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Smaller firms must look out for their own interests on the digital market

19 January 2016

Smaller firms must look out for their own interests on the digital market

Foto: SP

The European Parliament today adopted a resolution on the digital internal market. For the SP, the most important interests in this are those of the consumer, and those of small businesses, as SP Euro-MP Dennis de Jong explains: ´When it comes to the digital market there’s a danger that the European Commission will go too far. They originally wanted, for example, to make it obligatory for firms to offer their products on line to consumers in every member state, which wasn’t exactly handy for, for example, the local bakers who’ve just set up their own website. Fortunately the EP accepted my amendment to the effect that shops aiming at a local or regional market could pursue the same policy on line.’

The SP welcomes the fact that consumer protection in relation to online purchases will be subject to better regulation, but in this area too the interests of small businesses must be properly protected. A great deal can also go wrong in relations between firms. ‘I think it’s great that consumers will be better protected when buying digital products, such as access to a cloud service for storage of data. But small companies need that type of service and I find it impossible to understand why the Commission has decided for the time being not to regulate the protection of companies which acquire online products from other firms. In the EP, as elsewhere, the position of smaller firms as buyers is given too little attention. I’ll be taking this up together with the representatives of Small and Medium-Sized Enterprises – SMEs - and continuing to stand up for their rights.’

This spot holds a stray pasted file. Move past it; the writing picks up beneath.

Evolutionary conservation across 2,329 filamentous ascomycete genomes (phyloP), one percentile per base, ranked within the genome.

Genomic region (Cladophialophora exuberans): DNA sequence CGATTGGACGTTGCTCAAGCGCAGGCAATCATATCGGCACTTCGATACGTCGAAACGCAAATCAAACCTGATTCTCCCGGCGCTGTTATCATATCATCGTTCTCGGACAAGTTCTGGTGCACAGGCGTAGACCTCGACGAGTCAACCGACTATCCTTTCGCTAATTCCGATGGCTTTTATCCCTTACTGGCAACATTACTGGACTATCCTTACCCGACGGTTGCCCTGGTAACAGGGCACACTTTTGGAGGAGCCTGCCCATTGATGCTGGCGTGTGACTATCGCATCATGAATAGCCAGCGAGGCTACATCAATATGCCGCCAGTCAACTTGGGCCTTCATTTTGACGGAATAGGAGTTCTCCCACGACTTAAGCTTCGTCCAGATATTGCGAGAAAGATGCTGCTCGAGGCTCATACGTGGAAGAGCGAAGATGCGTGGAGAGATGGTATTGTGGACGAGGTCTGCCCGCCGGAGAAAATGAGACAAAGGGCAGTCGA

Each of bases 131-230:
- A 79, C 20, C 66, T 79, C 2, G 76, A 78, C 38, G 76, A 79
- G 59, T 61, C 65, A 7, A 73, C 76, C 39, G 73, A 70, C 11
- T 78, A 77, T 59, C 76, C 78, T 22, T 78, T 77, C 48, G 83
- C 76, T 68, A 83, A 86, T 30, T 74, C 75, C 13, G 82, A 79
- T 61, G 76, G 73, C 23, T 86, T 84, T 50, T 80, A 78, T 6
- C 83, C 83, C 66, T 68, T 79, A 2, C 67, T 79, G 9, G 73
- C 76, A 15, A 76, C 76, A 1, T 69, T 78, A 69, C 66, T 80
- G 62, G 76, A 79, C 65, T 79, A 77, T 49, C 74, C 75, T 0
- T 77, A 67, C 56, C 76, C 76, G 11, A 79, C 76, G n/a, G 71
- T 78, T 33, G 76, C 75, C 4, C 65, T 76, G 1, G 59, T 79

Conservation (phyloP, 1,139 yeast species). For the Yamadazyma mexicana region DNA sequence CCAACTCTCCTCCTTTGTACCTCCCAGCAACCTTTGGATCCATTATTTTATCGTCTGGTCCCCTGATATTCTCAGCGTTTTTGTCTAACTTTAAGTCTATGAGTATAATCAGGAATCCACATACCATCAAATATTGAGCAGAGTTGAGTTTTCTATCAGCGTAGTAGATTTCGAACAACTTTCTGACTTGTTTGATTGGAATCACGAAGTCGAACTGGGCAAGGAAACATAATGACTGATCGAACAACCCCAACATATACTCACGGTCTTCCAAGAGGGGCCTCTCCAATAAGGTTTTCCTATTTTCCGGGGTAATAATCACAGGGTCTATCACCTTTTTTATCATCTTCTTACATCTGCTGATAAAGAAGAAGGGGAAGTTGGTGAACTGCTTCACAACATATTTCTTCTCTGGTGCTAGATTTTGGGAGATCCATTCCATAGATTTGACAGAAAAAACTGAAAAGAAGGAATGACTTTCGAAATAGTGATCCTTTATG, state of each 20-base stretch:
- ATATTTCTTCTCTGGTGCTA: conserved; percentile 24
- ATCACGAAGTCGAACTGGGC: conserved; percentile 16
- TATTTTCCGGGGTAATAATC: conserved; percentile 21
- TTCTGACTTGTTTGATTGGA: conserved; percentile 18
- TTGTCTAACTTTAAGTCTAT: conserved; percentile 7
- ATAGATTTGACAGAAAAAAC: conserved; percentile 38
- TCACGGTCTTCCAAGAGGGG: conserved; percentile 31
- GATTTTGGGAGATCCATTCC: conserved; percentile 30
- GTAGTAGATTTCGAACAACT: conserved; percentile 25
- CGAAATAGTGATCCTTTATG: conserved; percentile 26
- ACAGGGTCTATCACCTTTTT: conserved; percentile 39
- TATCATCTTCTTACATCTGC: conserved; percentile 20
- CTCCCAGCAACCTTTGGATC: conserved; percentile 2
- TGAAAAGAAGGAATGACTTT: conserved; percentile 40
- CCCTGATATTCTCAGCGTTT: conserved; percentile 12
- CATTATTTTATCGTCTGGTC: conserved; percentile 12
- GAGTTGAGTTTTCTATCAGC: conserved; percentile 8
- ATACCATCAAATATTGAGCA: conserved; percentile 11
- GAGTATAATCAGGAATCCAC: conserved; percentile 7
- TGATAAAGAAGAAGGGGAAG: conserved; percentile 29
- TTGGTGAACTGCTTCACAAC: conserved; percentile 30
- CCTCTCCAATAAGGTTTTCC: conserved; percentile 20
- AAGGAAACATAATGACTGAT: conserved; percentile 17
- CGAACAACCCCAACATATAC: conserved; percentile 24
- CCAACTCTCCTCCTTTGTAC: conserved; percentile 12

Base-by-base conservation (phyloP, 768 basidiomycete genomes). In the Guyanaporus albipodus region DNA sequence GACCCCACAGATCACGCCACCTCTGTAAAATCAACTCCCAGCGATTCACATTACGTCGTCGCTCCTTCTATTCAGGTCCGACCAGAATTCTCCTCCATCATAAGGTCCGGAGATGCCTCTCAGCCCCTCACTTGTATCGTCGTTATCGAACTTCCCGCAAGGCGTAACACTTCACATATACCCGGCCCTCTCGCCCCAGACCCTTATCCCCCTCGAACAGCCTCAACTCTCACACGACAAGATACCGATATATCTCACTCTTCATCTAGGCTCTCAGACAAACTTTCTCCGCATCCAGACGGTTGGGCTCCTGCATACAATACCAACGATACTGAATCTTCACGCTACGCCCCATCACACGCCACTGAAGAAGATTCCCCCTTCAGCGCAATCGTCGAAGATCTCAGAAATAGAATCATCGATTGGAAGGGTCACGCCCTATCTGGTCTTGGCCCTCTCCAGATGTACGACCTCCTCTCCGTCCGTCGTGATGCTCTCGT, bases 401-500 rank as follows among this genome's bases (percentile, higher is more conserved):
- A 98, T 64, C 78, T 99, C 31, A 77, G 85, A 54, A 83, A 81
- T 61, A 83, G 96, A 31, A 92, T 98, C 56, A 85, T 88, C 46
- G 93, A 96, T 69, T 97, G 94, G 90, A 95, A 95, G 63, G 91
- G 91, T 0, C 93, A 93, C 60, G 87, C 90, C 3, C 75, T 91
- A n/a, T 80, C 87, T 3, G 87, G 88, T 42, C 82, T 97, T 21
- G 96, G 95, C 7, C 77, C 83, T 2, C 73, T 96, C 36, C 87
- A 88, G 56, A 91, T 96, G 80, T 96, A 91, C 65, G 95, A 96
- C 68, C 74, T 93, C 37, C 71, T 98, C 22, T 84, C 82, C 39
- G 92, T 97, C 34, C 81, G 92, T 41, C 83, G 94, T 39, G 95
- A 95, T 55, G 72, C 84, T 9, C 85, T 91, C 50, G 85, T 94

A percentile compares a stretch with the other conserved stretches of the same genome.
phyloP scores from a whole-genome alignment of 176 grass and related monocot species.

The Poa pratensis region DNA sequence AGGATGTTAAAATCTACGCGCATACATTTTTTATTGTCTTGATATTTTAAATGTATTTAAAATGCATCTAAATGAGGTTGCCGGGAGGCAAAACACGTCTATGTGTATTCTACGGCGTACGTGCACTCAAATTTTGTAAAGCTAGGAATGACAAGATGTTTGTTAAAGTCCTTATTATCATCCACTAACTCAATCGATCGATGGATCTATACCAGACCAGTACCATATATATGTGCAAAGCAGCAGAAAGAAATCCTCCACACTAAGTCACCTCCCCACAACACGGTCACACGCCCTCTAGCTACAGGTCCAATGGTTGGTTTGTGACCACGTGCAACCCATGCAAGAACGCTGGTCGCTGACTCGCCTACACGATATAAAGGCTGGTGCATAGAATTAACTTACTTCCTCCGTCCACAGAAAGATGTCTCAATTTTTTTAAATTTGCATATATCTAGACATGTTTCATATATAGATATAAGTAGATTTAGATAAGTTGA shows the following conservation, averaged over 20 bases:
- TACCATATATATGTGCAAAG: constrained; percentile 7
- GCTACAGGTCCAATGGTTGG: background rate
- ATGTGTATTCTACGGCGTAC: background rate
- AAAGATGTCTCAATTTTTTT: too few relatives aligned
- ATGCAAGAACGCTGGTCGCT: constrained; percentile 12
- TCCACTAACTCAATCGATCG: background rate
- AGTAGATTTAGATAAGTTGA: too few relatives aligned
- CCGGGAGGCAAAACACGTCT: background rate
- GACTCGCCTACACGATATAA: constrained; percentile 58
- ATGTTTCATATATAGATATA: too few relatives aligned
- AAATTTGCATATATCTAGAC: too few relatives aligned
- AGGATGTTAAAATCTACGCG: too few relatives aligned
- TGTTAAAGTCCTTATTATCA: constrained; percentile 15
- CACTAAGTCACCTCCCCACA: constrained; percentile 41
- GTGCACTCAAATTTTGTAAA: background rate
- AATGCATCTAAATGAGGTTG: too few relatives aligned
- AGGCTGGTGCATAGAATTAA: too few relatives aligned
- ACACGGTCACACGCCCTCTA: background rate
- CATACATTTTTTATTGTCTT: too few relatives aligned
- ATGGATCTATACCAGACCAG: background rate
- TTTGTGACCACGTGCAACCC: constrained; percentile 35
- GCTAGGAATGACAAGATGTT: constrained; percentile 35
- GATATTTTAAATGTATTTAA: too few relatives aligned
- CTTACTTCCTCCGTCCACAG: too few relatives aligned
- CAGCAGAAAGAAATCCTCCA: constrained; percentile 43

In addition, this still isn’t a legally binding resolution. The lack of legislative proposals from the Commission has meant that the Parliament has been filling the gap with an endless series of motions and resolutions. ‘In the case of the report on the digital market,’ says De Jong,’ the whole thing was a complete farce. First of all we had months of squabbling over which parliamentary committees had competence on the issue. Then we had to root through nearly 1,300 amendments and now that we have finally arrived at the vote at plenary, we’ve received the first legislative proposals from the Commission. In addition to which, the EP is putting the horse behind the cart, because the purpose of the report was precisely to influence the Commission before it brought out its formal proposals.’

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